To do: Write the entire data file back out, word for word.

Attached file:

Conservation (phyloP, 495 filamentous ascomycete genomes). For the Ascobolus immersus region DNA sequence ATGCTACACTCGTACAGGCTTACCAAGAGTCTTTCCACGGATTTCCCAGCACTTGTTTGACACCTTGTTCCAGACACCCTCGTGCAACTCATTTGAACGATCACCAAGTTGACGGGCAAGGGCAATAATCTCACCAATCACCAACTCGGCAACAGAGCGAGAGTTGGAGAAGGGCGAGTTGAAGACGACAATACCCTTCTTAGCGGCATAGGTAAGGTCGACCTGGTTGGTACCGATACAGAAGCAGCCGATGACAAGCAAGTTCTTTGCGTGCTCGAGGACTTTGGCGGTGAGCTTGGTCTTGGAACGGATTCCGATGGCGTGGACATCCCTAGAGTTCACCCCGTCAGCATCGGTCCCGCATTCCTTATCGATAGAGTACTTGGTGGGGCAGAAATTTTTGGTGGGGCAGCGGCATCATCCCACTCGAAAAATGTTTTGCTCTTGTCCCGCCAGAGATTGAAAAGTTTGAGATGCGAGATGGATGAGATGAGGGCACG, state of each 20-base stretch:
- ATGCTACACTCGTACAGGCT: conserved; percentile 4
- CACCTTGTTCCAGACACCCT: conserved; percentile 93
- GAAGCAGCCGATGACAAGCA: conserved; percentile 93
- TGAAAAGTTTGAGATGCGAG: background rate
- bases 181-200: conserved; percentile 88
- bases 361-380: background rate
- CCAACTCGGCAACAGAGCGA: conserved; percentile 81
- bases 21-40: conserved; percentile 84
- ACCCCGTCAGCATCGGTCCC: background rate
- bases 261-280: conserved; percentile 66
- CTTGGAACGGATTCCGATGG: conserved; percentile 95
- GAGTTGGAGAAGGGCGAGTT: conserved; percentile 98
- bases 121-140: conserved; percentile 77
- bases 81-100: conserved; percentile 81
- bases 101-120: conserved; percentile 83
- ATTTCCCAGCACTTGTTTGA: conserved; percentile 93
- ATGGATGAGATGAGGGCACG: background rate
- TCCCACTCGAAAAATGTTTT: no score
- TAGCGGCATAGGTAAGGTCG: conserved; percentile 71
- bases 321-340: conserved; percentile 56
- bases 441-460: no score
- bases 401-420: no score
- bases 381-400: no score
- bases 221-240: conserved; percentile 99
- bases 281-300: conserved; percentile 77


Conservation (phyloP, 495 filamentous ascomycete genomes). For the Ascobolus immersus region DNA sequence ATGCTACACTCGTACAGGCTTACCAAGAGTCTTTCCACGGATTTCCCAGCACTTGTTTGACACCTTGTTCCAGACACCCTCGTGCAACTCATTTGAACGATCACCAAGTTGACGGGCAAGGGCAATAATCTCACCAATCACCAACTCGGCAACAGAGCGAGAGTTGGAGAAGGGCGAGTTGAAGACGACAATACCCTTCTTAGCGGCATAGGTAAGGTCGACCTGGTTGGTACCGATACAGAAGCAGCCGATGACAAGCAAGTTCTTTGCGTGCTCGAGGACTTTGGCGGTGAGCTTGGTCTTGGAACGGATTCCGATGGCGTGGACATCCCTAGAGTTCACCCCGTCAGCATCGGTCCCGCATTCCTTATCGATAGAGTACTTGGTGGGGCAGAAATTTTTGGTGGGGCAGCGGCATCATCCCACTCGAAAAATGTTTTGCTCTTGTCCCGCCAGAGATTGAAAAGTTTGAGATGCGAGATGGATGAGATGAGGGCACG, state of each 20-base stretch:
- ATGCTACACTCGTACAGGCT: conserved; percentile 4
- CACCTTGTTCCAGACACCCT: conserved; percentile 93
- GAAGCAGCCGATGACAAGCA: conserved; percentile 93
- TGAAAAGTTTGAGATGCGAG: background rate
- bases 181-200: conserved; percentile 88
- bases 361-380: background rate
- CCAACTCGGCAACAGAGCGA: conserved; percentile 81
- bases 21-40: conserved; percentile 84
- ACCCCGTCAGCATCGGTCCC: background rate
- bases 261-280: conserved; percentile 66
- CTTGGAACGGATTCCGATGG: conserved; percentile 95
- GAGTTGGAGAAGGGCGAGTT: conserved; percentile 98
- bases 121-140: conserved; percentile 77
- bases 81-100: conserved; percentile 81
- bases 101-120: conserved; percentile 83
- ATTTCCCAGCACTTGTTTGA: conserved; percentile 93
- ATGGATGAGATGAGGGCACG: background rate
- TCCCACTCGAAAAATGTTTT: no score
- TAGCGGCATAGGTAAGGTCG: conserved; percentile 71
- bases 321-340: conserved; percentile 56
- bases 441-460: no score
- bases 401-420: no score
- bases 381-400: no score
- bases 221-240: conserved; percentile 99
- bases 281-300: conserved; percentile 77